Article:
People who count countries (or states or provinces) have differing opinions about the minimum visit required for it to “count.”  If you search “country counting” on the internet, you’ll find a number of articles that discuss when you can count a visit. I found the short and sweet set of rules from a Travel Weekly article (shown in the image) does a good job of summarizing the important considerations. However, in our household, we don’t count transiting through an airport. My husband has changed planes at Narita airport in Tokyo four times but still doesn’t count Japan as one of his countries.

Some people have a rule that you have to sleep in a country, which I think is too exacting. Another rule I’ve read is that you have to visit at least one “sight” or eat a meal in a country. That feels more realistic. Whatever rule you choose, be sure it encourages you to actually learn something about the country, rather than simply driving through to check it off your list.

What Is a Country?

Rule # 6 above says “Official territories of another country do count as separate entities.” The wording is a bit ambiguous, but it gets at the fundamental question of what we should count as a country. 

Some people are “strict constructionist” who only count countries that are members of the United Nations (193 of them today). 

If you look at the excerpt from our spreadsheet above, you can see that we don’t fall into the strict constructionist camp. The first entries are Easter Island (part of Chile) and Greenland (part of Denmark). Even without an official rationale (which we’ll get to in a minute), both of them feel like separate “countries.” To get to Easter Island from Santiago is a 5-hour flight across the Pacific Ocean. To get to eastern Greenland, we took a 3-hour flight from Iceland, turned around because of bad weather, and did it again the next day. And both Eastern Island and Greenland feel culturally separate and unique.

Many of us turn to the Travelers’ Century Club for an expanded list of countries. They count territories that are geographically separated by a large expanse of water or another country. (They count Alaska and Hawaii, which for Americans seems like a stretch, but I do think we should count Puerto Rico.)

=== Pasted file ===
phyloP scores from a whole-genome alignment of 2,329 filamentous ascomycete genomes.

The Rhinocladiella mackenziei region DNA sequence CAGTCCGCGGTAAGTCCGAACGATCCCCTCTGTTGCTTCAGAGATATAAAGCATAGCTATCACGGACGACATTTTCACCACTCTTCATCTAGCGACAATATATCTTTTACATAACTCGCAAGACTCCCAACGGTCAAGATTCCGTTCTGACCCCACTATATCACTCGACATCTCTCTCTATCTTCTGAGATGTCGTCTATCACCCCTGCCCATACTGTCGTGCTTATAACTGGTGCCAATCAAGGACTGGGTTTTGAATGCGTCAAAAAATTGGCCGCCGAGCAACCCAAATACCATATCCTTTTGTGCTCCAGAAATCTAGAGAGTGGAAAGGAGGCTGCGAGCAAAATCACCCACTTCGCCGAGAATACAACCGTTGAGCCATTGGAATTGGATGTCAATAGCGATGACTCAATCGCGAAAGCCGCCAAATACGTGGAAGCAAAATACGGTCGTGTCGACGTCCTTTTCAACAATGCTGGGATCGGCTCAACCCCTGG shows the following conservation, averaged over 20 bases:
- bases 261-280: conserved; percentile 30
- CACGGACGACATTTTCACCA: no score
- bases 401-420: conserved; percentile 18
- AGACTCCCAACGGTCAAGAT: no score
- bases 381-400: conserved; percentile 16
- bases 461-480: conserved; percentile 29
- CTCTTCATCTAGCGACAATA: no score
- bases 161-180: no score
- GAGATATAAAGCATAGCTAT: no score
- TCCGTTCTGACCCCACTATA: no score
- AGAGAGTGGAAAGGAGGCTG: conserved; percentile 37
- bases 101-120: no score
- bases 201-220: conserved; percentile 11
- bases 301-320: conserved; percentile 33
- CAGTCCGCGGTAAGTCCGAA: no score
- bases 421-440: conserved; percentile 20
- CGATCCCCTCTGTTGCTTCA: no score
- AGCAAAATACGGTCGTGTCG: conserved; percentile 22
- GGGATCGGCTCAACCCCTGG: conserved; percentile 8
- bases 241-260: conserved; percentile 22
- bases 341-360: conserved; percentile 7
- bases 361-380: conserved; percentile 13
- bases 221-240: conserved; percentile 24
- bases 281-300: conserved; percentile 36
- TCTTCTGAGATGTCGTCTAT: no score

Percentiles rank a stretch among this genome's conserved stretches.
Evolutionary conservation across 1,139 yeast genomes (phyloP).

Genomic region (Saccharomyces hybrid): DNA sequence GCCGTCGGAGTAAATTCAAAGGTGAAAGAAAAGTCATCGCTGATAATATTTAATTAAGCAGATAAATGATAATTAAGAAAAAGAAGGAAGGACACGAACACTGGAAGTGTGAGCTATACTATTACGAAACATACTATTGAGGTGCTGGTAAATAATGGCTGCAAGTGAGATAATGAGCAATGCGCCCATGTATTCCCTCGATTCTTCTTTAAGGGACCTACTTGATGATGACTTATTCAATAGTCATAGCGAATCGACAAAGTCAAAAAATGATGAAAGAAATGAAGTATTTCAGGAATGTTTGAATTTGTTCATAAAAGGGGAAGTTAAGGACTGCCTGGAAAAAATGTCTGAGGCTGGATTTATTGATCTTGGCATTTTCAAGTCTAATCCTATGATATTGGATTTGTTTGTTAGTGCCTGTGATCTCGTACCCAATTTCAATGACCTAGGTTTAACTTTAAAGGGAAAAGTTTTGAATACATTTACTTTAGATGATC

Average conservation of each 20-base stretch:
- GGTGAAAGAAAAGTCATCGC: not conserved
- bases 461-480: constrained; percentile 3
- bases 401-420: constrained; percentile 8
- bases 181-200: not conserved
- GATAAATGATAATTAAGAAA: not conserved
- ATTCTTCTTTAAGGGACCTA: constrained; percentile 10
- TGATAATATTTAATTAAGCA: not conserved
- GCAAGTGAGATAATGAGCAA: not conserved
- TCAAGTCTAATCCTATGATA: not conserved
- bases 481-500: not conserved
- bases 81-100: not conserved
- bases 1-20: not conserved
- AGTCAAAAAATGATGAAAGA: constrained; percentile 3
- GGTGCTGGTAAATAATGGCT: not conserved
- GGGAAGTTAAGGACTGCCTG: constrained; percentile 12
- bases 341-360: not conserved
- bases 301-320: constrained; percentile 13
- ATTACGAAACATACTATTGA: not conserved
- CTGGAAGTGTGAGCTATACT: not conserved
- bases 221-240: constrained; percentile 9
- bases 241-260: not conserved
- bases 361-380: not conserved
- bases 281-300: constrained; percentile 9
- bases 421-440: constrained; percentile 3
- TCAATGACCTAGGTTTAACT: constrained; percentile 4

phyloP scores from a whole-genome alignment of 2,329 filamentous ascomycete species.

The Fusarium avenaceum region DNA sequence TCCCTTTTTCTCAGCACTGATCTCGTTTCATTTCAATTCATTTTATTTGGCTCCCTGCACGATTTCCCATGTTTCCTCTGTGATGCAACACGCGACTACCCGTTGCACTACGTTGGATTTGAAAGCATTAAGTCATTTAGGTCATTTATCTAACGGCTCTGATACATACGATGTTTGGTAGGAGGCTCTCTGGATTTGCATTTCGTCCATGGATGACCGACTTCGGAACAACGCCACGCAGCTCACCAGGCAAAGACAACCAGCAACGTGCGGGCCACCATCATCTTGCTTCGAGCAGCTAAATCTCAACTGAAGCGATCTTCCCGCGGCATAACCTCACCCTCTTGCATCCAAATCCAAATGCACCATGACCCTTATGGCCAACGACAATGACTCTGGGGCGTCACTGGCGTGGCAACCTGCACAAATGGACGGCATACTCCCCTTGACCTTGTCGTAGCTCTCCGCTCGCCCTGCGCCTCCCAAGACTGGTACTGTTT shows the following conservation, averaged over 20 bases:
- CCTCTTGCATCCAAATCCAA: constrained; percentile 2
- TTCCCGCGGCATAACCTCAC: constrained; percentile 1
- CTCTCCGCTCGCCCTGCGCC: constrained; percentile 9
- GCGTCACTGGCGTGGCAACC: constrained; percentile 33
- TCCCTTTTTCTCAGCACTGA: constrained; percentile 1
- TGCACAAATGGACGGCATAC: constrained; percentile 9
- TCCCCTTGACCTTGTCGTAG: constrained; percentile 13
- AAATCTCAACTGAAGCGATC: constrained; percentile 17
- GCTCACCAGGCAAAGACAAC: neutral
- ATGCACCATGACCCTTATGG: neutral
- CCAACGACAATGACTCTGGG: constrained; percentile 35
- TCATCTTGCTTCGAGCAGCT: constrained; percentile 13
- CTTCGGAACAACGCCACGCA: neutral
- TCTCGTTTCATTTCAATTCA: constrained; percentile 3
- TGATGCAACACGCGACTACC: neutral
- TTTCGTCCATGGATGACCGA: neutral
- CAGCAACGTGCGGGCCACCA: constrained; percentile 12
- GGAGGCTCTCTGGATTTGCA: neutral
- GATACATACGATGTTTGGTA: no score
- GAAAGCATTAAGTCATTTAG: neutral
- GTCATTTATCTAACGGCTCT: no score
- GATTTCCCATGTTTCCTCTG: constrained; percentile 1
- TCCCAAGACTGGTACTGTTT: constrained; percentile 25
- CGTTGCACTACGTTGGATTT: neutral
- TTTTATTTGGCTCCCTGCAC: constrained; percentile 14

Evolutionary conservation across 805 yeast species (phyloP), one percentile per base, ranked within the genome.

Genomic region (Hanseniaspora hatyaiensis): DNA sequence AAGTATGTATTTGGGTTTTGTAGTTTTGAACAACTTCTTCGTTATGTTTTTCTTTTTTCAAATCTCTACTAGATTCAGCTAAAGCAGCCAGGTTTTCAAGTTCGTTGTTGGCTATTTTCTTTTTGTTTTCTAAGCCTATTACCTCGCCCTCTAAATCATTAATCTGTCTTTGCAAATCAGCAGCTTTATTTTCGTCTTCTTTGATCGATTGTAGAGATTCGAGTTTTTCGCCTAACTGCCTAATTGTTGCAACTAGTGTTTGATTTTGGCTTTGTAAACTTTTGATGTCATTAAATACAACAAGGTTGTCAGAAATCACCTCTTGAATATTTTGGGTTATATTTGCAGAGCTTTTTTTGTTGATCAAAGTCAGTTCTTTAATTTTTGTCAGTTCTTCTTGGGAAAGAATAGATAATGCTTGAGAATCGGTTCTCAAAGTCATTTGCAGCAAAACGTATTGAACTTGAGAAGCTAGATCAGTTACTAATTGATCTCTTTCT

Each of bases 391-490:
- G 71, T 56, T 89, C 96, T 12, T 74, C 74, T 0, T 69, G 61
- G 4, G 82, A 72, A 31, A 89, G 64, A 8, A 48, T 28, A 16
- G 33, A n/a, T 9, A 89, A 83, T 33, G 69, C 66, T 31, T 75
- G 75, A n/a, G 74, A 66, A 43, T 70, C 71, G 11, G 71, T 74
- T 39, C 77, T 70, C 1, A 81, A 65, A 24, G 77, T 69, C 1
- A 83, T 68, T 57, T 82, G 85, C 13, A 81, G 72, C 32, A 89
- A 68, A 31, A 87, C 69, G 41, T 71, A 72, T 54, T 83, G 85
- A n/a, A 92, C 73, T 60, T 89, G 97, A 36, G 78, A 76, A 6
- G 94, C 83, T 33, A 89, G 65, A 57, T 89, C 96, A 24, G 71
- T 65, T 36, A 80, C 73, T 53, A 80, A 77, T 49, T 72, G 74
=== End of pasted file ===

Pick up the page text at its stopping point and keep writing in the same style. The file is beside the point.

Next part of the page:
The important thing to remember: country counting should be fun and rewarding. Pick a method that works for you and don’t feel obligated to defend it.

Tools for Keeping Track

I swear by the spreadsheet that I’ve been using for years. The Travelers Century Club now has their own downloadable spreadsheet, but I haven’t tried that yet. I really like the chronology of my spreadsheet. Not remembering when you were in Uzbekistan is a good problem to have! And my spreadsheet is a good solution to the problem.

Below are samples of the output from several different browser and smart phone tools. (Click the images for links.) My count varies in each because they work from slightly different lists. They all have a visual component which makes me uncomfortable. For example, we’ve been to Moscow and St. Petersburg, plus the towns in between on the Volga. But these tools highlight the huge geography that is Russia as if we’ve seen it all. Similarly, we’ve been to a couple small villages in the southeast corner of vast Greenland and only Beijing and Shanghai in China, but we get “credit” for vast swaths of geography. With that caveat, visual tools are fun. Give them a try.

I encourage you to try country tracking in some form. It can be a wonderful memory jogger and motivate you to expand your next adventure. Plus, it will be helpful the next time you need to renew Global Entry. Happy traveling!

Countries visited
Countries Visited
Visited countries
Visited Countries
BEEN (Smart phone app)